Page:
But for the Great Depression, Charro Days might never have come into being.

America was nine years into the worst economic catastrophe in the country’s history when some of Brownsville’s business leaders brainstormed about how to give a boost to the local economy and give residents something to think about besides being out of a job and hungry. Charro Days is what they came up with. The first one was held in 1938 and has been celebrated every year since except 1945.

Charro Days Inc. President Henry LeVrier said the first celebrations involved horse-drawn carriages. In the early days the international bridges were opened so residents of both sides of the border could freely circulate back and forth.

“It’s a celebration of tradition,” LeVrier said in a 2015 interview. “It’s a celebration of the cultures between Mexico and the United States and between Brownsville and Matamoros. There’s a lot of heritage, a lot of tradition, and it gives us the opportunity to continue that traditional between the two countries and the two cities.”

Gradually the week-long event every February got bigger and gained renown, turning into a major draw for locals and out-of-towners alike, he said.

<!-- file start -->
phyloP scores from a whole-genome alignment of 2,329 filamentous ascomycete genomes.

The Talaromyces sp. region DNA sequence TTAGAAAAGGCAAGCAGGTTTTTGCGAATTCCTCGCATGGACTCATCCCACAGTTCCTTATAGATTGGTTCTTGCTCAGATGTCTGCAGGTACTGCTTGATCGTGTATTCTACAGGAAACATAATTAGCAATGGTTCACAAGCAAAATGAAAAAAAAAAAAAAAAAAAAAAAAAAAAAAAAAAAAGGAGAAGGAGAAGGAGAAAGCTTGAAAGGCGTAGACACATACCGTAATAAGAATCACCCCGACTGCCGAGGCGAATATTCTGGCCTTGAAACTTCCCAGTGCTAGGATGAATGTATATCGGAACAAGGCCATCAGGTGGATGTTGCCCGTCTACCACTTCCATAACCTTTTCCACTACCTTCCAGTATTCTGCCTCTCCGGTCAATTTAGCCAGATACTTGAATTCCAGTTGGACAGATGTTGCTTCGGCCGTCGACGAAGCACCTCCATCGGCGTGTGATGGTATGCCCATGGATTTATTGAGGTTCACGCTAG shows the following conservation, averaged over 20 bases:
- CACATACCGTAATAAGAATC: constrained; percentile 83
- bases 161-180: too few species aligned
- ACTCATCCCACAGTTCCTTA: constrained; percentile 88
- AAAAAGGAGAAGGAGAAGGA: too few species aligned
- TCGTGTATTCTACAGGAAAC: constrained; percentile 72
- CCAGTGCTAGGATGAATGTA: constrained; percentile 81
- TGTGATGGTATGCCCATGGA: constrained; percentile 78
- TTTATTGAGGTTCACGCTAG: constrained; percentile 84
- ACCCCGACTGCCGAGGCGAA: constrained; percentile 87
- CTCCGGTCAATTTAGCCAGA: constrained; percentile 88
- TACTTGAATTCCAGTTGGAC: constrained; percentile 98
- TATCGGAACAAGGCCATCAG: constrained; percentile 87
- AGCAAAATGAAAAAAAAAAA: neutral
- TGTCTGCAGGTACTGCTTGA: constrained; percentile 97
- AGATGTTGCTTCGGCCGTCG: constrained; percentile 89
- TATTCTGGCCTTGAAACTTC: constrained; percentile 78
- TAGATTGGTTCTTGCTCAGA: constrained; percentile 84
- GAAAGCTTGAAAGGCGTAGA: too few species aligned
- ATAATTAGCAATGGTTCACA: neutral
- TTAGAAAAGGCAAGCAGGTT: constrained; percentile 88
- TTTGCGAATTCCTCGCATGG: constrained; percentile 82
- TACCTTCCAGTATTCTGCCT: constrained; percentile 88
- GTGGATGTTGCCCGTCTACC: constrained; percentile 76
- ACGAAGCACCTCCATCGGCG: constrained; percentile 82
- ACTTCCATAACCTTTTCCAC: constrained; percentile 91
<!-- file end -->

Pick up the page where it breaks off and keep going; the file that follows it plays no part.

“Over the years word has gotten out,” LeVrier said. “We have been featured in Texas Monthly and in other magazines.”

The first Mr. Amigo ceremony took place in 1964 and became part of Charro Days in 1969. The first Mr. Amigo was former Mexican president Miguel Alemán Valdés. The second year it was Mario Moreno, or “Cantinflas,” a Mexican actor, producer and screenwriter best known in the United States for his 1956 role in “Around the World in 80 Days” opposite David Niven.

Sombrero Festival entered the Charro Days fold in 1986, the brainchild of Danny Loff.

LeVrier gave a shout-out to “our forefathers,” the men who came up with the concept of Charro Days.

“They planted the seed and gave us a wonderful opportunity to build on a festival,” he said.

Next year is a big one, the 85th anniversary, LaVrier said.

“While we were very sad to have to cancel the event this year, we’re also excited thinking and planning for next year because it’s going to be a very special year,” he said.


sclark@brownsvilleherald.com